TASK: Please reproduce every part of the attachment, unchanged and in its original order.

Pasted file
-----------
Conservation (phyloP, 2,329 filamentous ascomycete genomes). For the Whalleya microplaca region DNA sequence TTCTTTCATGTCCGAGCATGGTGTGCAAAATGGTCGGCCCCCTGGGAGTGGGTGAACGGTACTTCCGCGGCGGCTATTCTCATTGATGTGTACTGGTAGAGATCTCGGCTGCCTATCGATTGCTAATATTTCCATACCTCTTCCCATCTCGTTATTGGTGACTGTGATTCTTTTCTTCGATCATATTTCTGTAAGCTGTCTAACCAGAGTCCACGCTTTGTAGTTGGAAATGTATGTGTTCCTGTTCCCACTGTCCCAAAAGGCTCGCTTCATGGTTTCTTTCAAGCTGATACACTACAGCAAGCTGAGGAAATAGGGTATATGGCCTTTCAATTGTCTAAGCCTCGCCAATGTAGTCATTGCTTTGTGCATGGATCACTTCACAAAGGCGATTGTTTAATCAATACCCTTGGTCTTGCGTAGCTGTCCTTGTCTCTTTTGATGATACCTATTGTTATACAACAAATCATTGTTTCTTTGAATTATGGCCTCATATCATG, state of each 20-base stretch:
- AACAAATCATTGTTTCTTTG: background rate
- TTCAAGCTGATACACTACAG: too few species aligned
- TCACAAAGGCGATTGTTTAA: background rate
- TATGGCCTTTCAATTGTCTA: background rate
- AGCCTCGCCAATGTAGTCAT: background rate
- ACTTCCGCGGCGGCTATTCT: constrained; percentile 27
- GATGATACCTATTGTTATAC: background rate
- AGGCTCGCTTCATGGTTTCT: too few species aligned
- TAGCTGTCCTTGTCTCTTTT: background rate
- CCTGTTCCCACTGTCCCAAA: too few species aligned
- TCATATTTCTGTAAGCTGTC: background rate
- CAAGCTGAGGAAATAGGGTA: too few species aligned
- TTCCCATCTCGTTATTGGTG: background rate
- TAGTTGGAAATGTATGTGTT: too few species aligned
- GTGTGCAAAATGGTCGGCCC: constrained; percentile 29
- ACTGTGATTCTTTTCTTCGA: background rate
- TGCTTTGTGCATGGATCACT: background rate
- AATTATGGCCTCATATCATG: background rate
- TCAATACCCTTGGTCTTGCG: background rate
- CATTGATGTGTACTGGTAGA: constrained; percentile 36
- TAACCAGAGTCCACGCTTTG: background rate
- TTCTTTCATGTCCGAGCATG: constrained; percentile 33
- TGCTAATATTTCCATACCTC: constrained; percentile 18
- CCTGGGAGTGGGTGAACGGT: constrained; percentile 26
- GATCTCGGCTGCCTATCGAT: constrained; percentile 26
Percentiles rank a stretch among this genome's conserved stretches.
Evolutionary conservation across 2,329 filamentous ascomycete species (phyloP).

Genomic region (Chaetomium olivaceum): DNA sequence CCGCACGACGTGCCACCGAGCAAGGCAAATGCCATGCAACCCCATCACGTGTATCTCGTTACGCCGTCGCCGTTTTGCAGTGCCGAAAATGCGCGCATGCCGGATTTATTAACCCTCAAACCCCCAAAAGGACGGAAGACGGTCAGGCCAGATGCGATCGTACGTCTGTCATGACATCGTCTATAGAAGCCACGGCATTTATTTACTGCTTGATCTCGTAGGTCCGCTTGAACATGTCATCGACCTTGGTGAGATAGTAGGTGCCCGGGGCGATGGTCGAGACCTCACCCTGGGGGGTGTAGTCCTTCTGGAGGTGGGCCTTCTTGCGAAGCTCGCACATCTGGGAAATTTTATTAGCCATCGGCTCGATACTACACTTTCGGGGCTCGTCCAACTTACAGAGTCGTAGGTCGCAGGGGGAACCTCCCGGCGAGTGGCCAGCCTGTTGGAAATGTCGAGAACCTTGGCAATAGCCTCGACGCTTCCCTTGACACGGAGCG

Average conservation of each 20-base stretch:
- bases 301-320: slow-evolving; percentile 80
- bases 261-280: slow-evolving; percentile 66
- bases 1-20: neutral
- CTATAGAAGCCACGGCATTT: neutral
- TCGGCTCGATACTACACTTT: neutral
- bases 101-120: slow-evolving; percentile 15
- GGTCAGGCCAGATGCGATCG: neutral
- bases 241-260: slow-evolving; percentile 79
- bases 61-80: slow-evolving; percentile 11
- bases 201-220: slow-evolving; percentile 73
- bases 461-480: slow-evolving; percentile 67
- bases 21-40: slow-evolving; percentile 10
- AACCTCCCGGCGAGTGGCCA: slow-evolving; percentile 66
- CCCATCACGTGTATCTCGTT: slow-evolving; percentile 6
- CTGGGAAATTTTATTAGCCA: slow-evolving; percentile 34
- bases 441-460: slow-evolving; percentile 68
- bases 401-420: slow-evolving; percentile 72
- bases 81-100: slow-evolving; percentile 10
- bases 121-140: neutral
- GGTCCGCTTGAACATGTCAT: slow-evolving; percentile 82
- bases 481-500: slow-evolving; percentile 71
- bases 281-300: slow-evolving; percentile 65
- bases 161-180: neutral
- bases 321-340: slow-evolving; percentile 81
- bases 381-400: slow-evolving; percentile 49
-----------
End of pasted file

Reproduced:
Conservation (phyloP, 2,329 filamentous ascomycete genomes). For the Whalleya microplaca region DNA sequence TTCTTTCATGTCCGAGCATGGTGTGCAAAATGGTCGGCCCCCTGGGAGTGGGTGAACGGTACTTCCGCGGCGGCTATTCTCATTGATGTGTACTGGTAGAGATCTCGGCTGCCTATCGATTGCTAATATTTCCATACCTCTTCCCATCTCGTTATTGGTGACTGTGATTCTTTTCTTCGATCATATTTCTGTAAGCTGTCTAACCAGAGTCCACGCTTTGTAGTTGGAAATGTATGTGTTCCTGTTCCCACTGTCCCAAAAGGCTCGCTTCATGGTTTCTTTCAAGCTGATACACTACAGCAAGCTGAGGAAATAGGGTATATGGCCTTTCAATTGTCTAAGCCTCGCCAATGTAGTCATTGCTTTGTGCATGGATCACTTCACAAAGGCGATTGTTTAATCAATACCCTTGGTCTTGCGTAGCTGTCCTTGTCTCTTTTGATGATACCTATTGTTATACAACAAATCATTGTTTCTTTGAATTATGGCCTCATATCATG, state of each 20-base stretch:
- AACAAATCATTGTTTCTTTG: background rate
- TTCAAGCTGATACACTACAG: too few species aligned
- TCACAAAGGCGATTGTTTAA: background rate
- TATGGCCTTTCAATTGTCTA: background rate
- AGCCTCGCCAATGTAGTCAT: background rate
- ACTTCCGCGGCGGCTATTCT: constrained; percentile 27
- GATGATACCTATTGTTATAC: background rate
- AGGCTCGCTTCATGGTTTCT: too few species aligned
- TAGCTGTCCTTGTCTCTTTT: background rate
- CCTGTTCCCACTGTCCCAAA: too few species aligned
- TCATATTTCTGTAAGCTGTC: background rate
- CAAGCTGAGGAAATAGGGTA: too few species aligned
- TTCCCATCTCGTTATTGGTG: background rate
- TAGTTGGAAATGTATGTGTT: too few species aligned
- GTGTGCAAAATGGTCGGCCC: constrained; percentile 29
- ACTGTGATTCTTTTCTTCGA: background rate
- TGCTTTGTGCATGGATCACT: background rate
- AATTATGGCCTCATATCATG: background rate
- TCAATACCCTTGGTCTTGCG: background rate
- CATTGATGTGTACTGGTAGA: constrained; percentile 36
- TAACCAGAGTCCACGCTTTG: background rate
- TTCTTTCATGTCCGAGCATG: constrained; percentile 33
- TGCTAATATTTCCATACCTC: constrained; percentile 18
- CCTGGGAGTGGGTGAACGGT: constrained; percentile 26
- GATCTCGGCTGCCTATCGAT: constrained; percentile 26
Percentiles rank a stretch among this genome's conserved stretches.
Evolutionary conservation across 2,329 filamentous ascomycete species (phyloP).

Genomic region (Chaetomium olivaceum): DNA sequence CCGCACGACGTGCCACCGAGCAAGGCAAATGCCATGCAACCCCATCACGTGTATCTCGTTACGCCGTCGCCGTTTTGCAGTGCCGAAAATGCGCGCATGCCGGATTTATTAACCCTCAAACCCCCAAAAGGACGGAAGACGGTCAGGCCAGATGCGATCGTACGTCTGTCATGACATCGTCTATAGAAGCCACGGCATTTATTTACTGCTTGATCTCGTAGGTCCGCTTGAACATGTCATCGACCTTGGTGAGATAGTAGGTGCCCGGGGCGATGGTCGAGACCTCACCCTGGGGGGTGTAGTCCTTCTGGAGGTGGGCCTTCTTGCGAAGCTCGCACATCTGGGAAATTTTATTAGCCATCGGCTCGATACTACACTTTCGGGGCTCGTCCAACTTACAGAGTCGTAGGTCGCAGGGGGAACCTCCCGGCGAGTGGCCAGCCTGTTGGAAATGTCGAGAACCTTGGCAATAGCCTCGACGCTTCCCTTGACACGGAGCG

Average conservation of each 20-base stretch:
- bases 301-320: slow-evolving; percentile 80
- bases 261-280: slow-evolving; percentile 66
- bases 1-20: neutral
- CTATAGAAGCCACGGCATTT: neutral
- TCGGCTCGATACTACACTTT: neutral
- bases 101-120: slow-evolving; percentile 15
- GGTCAGGCCAGATGCGATCG: neutral
- bases 241-260: slow-evolving; percentile 79
- bases 61-80: slow-evolving; percentile 11
- bases 201-220: slow-evolving; percentile 73
- bases 461-480: slow-evolving; percentile 67
- bases 21-40: slow-evolving; percentile 10
- AACCTCCCGGCGAGTGGCCA: slow-evolving; percentile 66
- CCCATCACGTGTATCTCGTT: slow-evolving; percentile 6
- CTGGGAAATTTTATTAGCCA: slow-evolving; percentile 34
- bases 441-460: slow-evolving; percentile 68
- bases 401-420: slow-evolving; percentile 72
- bases 81-100: slow-evolving; percentile 10
- bases 121-140: neutral
- GGTCCGCTTGAACATGTCAT: slow-evolving; percentile 82
- bases 481-500: slow-evolving; percentile 71
- bases 281-300: slow-evolving; percentile 65
- bases 161-180: neutral
- bases 321-340: slow-evolving; percentile 81
- bases 381-400: slow-evolving; percentile 49